Published on Let's Talk Development

Open data and the 'average' citizen (building the YouTube of data)

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Is open data useful only to developers and researchers? Can 'average' users use open data to answer questions they have?

One of the (undeserved!) knocks against open data is the presumption that its core audience is technical and that the only people who can truly take advantage of open data are developers who can tap into APIs to build applications that then make sense of open data for lay audiences (unless the audience happens to be researchers in which case they probably have the necessary tools and the forbearance to troll through vast amounts of raw material). Viewed through this prism, open data is only effective via infomediaries.

That doesn't necessarily have to be true and one of the objectives of World Bank Finances (the newest part of the Bank's broader open data initiative)which went live on July 13 (read the announcement on the World Bank's open data site), is to make open data appealing and relevant for the 'average' citizen, while still providing the right incentives and tools to developers that want to build applications using the data on the site.

Part of the secret of course is to publish data with the requisite oomph (which we hope the datasets on the site have! -- they cover information about the Bank’s investments, assets it manages on behalf of global funds, and the Bank’s own financial statements), but it is also crucial to provide interactive tools that invite people to use them, that are simple, and that explicitly encourage and demonstrate social behavior. When somebody comes to the site with a question, the site must intuitively guide the person to an answer, or to a community that may have the answer, rather than just throw data at them - that kind of blunt, brute force 'transparency' can be traumatic.

World Bank Finances tries to solve the dilemma by providing nontechnical users with tools that help them slice and dice the data on the site itself, visualize it, and then either save it on the site so other people can access them or share it through social networking tools like Facebook and Twitter. This sounds great (and this video demonstrates the inherent appeal of the idea) but does it work, and is it enough to just create and provide social tools? It's too early to say but the signs are promising. People have begun to create and save/share work on the site (here is an example; here is another one; and yet another one) -- we have also noticed evidence of people posting notes on Facebook or Twitter that reference charts or filtered data on the site. So far so good (and a nascent community may be building) but there isn't enough evidence yet to declare victory.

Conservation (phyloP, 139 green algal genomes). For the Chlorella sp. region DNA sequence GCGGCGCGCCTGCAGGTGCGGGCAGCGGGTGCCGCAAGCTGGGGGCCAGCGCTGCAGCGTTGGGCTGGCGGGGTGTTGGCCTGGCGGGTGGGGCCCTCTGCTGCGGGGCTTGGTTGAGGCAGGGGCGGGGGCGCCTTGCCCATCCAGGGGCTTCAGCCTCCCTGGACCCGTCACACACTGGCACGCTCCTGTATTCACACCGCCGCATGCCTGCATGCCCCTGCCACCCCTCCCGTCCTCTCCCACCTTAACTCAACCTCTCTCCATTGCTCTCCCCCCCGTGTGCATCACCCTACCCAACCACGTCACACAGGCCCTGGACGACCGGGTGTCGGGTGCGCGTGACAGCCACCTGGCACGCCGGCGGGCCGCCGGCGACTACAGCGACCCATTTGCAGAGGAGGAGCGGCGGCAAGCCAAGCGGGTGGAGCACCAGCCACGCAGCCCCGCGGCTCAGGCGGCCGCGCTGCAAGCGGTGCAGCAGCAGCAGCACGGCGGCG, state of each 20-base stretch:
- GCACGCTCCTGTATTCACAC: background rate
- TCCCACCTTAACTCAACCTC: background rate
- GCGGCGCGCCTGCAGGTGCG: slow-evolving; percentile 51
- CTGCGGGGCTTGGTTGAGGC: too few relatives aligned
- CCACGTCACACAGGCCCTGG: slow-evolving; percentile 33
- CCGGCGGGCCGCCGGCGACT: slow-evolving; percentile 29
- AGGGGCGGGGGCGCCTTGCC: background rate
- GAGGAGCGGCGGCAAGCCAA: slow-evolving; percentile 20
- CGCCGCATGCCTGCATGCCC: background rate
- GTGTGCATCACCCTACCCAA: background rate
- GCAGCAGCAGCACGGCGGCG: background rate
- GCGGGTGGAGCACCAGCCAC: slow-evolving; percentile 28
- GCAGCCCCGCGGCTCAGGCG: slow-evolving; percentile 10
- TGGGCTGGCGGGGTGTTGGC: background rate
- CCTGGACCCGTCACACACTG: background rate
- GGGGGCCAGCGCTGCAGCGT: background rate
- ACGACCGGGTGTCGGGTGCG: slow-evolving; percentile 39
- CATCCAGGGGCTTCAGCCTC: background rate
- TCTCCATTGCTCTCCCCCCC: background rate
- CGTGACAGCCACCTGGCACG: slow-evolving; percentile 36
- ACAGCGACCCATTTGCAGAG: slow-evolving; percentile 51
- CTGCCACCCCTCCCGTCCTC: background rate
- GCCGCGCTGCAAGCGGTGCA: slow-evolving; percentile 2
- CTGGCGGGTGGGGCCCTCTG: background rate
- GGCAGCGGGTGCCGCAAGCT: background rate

There are a few obvious things to work on. There are plenty of powerful tools on the site but the social features, appealing as they are, aren't prominent enough and the site doesn't quite 'feel' social. Take one example -- it takes at least a couple of clicks to identify who created an artifact; it's an equivalent chore to determine the community rating of a dataset. The community and the people explicitly take a back-seat to the data. You could thus argue that while the site doesn't skimp on social features, its social appeal isn't readily apparent. So, nice idea, nice start, but...

We will continue to work on the user experience design (ideas welcome here) but what will be decisive in the long-run is whether we are able to create conversations/communities about our data -- and they needn't be on our site. How will people talk about and perceive the data? What motivation can we create for them to visit the site and when they do come, will the site invite them to create and share rather than merely consume? Will the communication appeal to nontechnical audiences? What will we do to help people understand that the site contains answers to their questions and that they themselves can easily find/create them (or at least find people who may have the answers)? How will we target civil society organizations that may not have the capacity or technical skills to build apps to analyze the data? Will people describe the site in terms of the results they can achieve rather than the plethora of tools available to them?

Will the open data angle eventually become redundant -- because the site finally becomes a repository of shared insights and answers (which just happen to be powered by open data)?

It's a tricky challenge and one that we want to learn more about. What have you done with open data to make it social and interactive?

Open data of the people, by the people , and for the people! A chart created by a site user.


Prasanna Lal Das

Lead Knowledge Management Officer, Trade & Competitiveness

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